May 7, 1996 Vol. 25 No. 32

Extra-curricular activities
enhance Fulbright experience

In its 50th year of existence, the Fulbright Program is still changing people's lives. At Penn State, this has been a landmark year for the Fulbright Program, and Gerhard F. Strasser should know.

April 10 was not a normal day for Strasser, professor of German. Instead of lecturing to one of his classes, Strasser maneuvered a minibus over the mountains toward the Amish markets in Belleville, describing local history through an intercom system to a dozen visiting international Fulbright scholars and students. His passengers had already heard a lecture on Amish culture the evening before by Ernst Schurer, also a professor of German, and were now on their way to see the people, their buggies and their auction, taste food from Amish stalls and buy crafts from Amish shops.

This tour was the third arranged during this academic year by members of the Central Pennsylvania Fulbright Association and the International Hospitality Council. The tours were funded by a mini-grant from the National Association of Foreign Student Advisers to enrich the experience of Penn State's international Fulbright visitors. The first two outings were day tours of Boalsburg and Bellefonte during the fall semester, where visitors heard local history, met civic leaders and went on walking tours. During the spring semester, they also had the chance to experience Pennsylvania farm life by staying with Mennonite families.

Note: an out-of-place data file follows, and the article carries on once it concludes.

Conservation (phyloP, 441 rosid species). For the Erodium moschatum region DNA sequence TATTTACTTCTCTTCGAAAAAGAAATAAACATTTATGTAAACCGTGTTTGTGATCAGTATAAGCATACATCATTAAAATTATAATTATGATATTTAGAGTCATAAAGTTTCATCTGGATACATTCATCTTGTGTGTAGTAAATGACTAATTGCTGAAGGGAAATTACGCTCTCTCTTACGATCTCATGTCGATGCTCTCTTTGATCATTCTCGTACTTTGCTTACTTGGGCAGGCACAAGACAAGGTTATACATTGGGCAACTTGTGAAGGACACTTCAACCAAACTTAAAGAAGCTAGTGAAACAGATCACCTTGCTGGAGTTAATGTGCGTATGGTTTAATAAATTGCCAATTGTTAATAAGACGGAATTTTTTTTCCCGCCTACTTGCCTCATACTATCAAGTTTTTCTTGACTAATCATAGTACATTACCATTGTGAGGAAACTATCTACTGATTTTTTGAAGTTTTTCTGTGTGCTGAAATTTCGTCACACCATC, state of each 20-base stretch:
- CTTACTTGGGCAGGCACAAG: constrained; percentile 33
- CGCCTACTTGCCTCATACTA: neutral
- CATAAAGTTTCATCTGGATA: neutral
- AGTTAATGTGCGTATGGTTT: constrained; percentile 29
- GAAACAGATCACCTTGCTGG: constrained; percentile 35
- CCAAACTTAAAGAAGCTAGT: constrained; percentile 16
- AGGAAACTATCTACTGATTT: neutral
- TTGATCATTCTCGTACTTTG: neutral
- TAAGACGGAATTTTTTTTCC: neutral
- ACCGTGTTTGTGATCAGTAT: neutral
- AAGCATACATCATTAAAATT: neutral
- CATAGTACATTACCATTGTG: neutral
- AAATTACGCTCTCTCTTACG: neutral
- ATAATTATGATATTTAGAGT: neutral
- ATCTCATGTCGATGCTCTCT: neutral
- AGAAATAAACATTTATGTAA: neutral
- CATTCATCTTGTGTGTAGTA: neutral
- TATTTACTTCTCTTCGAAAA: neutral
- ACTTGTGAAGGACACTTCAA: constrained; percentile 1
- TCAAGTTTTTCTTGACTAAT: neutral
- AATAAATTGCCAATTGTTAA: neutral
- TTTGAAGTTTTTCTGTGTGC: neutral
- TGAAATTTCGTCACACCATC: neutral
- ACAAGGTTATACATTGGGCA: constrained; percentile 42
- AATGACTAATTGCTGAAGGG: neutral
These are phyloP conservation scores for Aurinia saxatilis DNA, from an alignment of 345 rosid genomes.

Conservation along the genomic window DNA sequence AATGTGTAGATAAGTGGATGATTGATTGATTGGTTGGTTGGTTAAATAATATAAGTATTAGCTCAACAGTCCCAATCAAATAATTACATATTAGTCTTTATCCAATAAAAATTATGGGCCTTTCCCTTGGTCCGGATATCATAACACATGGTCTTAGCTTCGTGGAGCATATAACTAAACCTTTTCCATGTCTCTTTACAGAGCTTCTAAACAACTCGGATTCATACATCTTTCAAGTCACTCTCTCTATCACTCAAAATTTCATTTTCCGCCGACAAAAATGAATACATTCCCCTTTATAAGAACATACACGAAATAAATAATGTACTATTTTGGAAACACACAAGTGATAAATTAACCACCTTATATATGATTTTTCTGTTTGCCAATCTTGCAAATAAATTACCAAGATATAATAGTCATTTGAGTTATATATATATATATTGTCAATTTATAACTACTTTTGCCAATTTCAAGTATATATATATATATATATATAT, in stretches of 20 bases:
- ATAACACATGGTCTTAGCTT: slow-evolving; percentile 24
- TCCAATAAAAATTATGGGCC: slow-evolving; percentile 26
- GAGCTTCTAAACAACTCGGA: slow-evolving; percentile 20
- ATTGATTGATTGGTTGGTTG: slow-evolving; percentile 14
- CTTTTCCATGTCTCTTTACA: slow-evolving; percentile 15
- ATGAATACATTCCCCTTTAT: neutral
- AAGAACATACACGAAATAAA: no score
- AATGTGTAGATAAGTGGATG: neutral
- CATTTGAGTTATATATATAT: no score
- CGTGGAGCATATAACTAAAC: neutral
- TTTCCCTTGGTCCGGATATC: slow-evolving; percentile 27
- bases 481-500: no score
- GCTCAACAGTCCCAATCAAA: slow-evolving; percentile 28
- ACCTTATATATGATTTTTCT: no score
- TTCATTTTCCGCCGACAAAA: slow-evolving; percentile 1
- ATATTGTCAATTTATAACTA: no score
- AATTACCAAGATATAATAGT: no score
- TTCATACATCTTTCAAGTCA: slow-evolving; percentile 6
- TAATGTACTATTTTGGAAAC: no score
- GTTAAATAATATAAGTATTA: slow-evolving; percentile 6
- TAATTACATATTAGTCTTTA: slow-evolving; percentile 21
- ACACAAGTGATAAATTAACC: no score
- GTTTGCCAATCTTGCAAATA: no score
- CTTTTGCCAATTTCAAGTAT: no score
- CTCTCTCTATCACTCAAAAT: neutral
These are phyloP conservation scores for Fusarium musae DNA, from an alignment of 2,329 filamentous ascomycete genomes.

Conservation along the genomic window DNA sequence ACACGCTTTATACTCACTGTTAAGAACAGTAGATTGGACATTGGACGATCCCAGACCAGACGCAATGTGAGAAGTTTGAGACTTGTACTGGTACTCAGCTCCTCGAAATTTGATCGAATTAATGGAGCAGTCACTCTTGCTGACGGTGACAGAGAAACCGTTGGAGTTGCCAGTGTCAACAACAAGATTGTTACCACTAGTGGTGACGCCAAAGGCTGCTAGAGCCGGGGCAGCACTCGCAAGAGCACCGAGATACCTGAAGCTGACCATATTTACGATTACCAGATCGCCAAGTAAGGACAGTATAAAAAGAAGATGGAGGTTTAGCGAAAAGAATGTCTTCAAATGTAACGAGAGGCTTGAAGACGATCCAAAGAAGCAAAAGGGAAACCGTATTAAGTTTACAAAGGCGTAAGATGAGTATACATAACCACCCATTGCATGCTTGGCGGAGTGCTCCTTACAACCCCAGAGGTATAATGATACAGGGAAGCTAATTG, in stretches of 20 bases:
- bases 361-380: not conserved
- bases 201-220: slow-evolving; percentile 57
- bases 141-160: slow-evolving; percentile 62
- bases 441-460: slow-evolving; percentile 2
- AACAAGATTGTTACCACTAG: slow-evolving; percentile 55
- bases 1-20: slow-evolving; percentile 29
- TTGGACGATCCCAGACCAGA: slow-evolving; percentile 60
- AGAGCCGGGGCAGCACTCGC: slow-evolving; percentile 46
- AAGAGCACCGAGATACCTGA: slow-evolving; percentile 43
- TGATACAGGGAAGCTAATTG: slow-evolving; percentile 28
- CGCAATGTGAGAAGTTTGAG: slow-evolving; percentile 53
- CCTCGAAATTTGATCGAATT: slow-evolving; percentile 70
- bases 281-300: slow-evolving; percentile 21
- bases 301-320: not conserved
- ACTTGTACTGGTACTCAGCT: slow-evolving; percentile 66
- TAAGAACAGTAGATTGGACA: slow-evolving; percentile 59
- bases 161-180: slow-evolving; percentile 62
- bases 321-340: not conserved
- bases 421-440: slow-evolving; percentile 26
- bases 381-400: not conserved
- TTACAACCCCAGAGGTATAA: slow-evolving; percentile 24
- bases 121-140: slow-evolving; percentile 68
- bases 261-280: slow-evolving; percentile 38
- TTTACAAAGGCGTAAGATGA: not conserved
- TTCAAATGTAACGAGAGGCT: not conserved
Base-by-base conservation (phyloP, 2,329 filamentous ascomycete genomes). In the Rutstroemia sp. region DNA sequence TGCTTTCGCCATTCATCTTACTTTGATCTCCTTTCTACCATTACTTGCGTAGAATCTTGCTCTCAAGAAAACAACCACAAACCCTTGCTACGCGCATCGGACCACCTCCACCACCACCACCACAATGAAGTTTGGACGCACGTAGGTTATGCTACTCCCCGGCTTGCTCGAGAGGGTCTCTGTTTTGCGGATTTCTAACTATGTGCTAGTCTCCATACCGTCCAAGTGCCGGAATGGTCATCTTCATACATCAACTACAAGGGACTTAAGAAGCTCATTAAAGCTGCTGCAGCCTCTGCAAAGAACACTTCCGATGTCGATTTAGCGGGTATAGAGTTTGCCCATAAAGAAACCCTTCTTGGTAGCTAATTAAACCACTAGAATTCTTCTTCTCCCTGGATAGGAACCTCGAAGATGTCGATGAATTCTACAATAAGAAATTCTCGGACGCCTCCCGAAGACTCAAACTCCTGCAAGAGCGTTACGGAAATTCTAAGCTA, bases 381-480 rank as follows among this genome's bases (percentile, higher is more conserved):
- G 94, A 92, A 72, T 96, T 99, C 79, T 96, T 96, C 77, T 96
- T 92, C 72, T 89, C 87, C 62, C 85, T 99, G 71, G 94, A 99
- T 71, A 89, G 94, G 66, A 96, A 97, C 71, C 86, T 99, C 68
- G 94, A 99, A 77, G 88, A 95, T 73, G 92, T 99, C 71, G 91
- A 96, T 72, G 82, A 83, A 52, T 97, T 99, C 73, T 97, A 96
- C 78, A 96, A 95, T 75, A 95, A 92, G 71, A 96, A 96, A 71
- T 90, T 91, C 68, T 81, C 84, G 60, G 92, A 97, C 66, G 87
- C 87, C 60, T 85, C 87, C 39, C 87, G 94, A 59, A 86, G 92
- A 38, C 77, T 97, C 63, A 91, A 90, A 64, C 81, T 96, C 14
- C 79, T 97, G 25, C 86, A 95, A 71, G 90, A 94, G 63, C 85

This year, the number of visiting Fulbright scholars climbed to a record high of 14, while visiting Fulbright students numbered 25. In addition, the University has led the nation for the last two years in the number of Penn State faculty and staff members winning Fulbright grants -- 14 were successful in 1995-96 and 16 in 1994-95.

"People are changed by international experiences," President Graham B. Spanier said, "especially through immersion in another culture, but also by extending hospitality on one's own turf. The chance to learn about others and the chance for others to learn about us are equally important to the development of mutual understanding, tolerance and respect."

Strasser brought President Spanier's words to life as he parked his minibus beside the Amish buggies and released his cargo of Latin Americans, Europeans and South East Asians into the markets at Belleville.

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This page was created by Annemarie Mountz.
Last updated May 6, 1996.